MSE Seminar Series: Charles Clark
Friday, November 1, 2013
1:00 p.m.-2:00 p.m.
Room 2108, Chemical and Nuclear Engineering Bldg
Extreme Ultraviolet: the Grand Adventure
Fellow and Co-Director, Joint Quantum Institute, NIST; and
University of Maryland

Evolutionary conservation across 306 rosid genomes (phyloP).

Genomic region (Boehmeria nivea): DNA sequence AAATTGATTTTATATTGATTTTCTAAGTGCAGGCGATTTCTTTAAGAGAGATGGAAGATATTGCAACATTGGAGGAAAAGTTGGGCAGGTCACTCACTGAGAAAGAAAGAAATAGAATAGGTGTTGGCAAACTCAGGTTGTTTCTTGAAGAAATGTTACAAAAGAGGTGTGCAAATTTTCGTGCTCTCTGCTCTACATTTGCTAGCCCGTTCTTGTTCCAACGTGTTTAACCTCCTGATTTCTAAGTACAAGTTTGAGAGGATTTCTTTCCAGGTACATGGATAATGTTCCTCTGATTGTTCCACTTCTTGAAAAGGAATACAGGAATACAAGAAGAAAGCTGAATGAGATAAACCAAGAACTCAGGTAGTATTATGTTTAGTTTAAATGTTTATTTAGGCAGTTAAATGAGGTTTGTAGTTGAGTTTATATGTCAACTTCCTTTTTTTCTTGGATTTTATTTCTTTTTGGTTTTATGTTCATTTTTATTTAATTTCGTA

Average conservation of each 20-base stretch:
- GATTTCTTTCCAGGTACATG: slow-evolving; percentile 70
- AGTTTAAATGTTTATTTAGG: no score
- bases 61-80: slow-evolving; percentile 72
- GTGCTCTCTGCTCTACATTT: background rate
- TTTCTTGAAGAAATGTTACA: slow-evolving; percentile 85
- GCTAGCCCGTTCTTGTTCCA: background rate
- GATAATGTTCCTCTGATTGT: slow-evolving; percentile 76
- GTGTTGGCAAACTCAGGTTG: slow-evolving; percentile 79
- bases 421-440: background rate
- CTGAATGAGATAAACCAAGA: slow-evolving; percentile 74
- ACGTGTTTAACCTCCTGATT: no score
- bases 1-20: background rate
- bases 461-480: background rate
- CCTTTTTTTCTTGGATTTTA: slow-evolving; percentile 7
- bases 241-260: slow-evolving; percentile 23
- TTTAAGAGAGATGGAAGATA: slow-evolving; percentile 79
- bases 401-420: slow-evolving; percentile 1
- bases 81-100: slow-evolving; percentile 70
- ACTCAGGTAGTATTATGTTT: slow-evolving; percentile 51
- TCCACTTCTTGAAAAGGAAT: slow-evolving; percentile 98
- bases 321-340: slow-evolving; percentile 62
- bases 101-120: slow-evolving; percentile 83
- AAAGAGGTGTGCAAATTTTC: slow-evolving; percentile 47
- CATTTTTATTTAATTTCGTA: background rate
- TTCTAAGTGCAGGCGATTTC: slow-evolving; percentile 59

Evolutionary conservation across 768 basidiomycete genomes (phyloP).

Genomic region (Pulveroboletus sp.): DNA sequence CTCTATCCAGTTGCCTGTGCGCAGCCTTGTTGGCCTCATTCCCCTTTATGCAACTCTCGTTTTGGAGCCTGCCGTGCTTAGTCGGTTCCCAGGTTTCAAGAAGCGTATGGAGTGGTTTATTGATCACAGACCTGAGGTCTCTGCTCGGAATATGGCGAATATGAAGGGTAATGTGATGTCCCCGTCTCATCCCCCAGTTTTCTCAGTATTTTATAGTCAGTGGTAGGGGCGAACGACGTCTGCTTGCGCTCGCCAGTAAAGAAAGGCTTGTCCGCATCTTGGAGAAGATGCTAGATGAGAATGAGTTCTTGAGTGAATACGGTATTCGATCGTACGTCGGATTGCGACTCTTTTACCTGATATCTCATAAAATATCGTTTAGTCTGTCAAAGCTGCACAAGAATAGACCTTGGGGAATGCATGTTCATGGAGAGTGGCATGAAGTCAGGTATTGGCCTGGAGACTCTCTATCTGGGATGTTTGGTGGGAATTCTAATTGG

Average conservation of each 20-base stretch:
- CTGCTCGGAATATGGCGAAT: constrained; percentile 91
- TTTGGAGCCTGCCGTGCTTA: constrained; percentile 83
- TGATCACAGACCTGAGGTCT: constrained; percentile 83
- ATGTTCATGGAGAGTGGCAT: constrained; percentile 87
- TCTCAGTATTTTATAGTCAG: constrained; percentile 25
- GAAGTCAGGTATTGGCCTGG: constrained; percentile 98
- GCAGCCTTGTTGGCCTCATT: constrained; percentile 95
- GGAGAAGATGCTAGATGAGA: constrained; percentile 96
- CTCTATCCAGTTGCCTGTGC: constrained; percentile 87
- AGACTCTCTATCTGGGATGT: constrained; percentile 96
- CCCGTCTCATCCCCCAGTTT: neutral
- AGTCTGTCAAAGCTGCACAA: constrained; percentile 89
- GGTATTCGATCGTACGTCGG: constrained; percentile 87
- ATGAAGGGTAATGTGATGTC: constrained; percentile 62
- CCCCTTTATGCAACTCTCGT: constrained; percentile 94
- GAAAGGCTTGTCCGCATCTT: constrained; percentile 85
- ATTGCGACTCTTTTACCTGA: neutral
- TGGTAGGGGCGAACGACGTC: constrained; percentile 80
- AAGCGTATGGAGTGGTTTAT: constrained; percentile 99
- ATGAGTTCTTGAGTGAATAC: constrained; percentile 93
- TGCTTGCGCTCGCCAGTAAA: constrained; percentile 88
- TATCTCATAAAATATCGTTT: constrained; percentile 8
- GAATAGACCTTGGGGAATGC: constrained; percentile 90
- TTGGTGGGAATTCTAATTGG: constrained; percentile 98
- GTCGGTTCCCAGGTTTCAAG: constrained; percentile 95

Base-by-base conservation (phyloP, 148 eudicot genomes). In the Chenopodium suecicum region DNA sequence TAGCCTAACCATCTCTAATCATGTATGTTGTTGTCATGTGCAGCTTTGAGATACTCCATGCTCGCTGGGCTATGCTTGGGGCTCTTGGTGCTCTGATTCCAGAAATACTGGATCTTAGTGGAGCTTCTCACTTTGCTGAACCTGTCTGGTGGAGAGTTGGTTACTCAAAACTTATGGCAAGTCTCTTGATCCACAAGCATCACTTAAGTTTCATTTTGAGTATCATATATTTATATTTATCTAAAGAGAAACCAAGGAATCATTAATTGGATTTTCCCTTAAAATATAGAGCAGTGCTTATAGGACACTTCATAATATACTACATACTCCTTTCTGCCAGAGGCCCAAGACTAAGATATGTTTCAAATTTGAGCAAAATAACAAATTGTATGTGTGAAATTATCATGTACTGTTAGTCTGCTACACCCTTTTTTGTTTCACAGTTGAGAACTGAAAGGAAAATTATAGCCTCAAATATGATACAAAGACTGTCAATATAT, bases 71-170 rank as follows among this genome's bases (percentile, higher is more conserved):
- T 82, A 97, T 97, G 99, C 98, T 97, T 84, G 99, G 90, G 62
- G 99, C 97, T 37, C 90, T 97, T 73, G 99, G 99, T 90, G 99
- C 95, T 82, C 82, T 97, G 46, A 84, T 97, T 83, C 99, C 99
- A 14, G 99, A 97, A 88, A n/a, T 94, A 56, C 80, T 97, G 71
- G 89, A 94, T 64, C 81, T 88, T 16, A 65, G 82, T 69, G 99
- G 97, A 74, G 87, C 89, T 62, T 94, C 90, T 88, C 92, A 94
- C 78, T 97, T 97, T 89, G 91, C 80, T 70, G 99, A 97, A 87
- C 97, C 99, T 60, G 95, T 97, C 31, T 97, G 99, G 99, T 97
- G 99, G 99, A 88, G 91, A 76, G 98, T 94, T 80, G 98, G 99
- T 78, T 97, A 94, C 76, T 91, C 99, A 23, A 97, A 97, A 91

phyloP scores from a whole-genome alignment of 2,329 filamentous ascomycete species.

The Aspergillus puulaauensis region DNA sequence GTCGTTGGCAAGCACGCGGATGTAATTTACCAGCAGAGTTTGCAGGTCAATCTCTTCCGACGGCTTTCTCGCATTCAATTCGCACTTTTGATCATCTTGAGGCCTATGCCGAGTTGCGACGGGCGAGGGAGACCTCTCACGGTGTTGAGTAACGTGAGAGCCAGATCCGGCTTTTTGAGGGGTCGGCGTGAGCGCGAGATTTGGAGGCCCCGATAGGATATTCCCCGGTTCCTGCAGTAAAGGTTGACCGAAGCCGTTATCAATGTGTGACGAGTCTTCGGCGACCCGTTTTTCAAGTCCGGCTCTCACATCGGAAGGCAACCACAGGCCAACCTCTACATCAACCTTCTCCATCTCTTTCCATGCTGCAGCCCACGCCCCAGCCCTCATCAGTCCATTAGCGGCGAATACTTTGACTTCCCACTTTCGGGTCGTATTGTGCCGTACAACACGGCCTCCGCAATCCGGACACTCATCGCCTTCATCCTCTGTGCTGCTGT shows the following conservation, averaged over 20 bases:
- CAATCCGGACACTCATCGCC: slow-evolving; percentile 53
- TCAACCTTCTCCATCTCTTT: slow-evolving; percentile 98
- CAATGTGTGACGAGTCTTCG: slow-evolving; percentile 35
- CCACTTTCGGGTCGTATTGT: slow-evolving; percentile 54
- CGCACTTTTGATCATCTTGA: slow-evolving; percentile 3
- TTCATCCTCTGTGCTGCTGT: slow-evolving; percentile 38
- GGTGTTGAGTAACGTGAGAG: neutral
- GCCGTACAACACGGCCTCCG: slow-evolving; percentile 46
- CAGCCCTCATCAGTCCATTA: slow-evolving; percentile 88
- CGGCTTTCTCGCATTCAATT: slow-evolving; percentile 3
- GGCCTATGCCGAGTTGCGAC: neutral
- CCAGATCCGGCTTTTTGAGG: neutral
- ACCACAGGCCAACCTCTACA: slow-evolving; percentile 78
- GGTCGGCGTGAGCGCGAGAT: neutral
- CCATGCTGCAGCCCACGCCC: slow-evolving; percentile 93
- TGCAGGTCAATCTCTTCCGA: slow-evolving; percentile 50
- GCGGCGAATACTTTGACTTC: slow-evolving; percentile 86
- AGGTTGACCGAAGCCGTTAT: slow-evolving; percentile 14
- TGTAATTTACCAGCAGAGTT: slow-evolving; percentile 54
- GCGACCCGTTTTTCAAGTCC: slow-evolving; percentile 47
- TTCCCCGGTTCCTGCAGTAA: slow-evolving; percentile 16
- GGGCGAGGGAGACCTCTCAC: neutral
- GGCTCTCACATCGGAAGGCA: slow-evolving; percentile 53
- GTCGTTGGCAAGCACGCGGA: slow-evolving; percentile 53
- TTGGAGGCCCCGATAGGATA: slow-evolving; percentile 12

This year marks the 100th anniversary of Niels Bohr's theory of the atom, a breakthrough contribution to modern understanding of the microscopic structure of matter. One of the early predictive successes of Bohr's model occurred in early 1914, when hydrogen emission lines in the extreme ultraviolet (EUV) region of the spectrum were discovered by Theodore Lyman at precisely the wavelengths predicted by Bohr's theory. The EUV region is one of the most difficult domains of the electromagnetic spectrum in which to conduct accurate measurement, and its exploration began little more than a century ago. Yet the EUV contains a vast quantity of information about the universe that cannot be found elsewhere, and it is a subject of increasing importance in applications on earth. I will give an overview of the grand EUV adventure.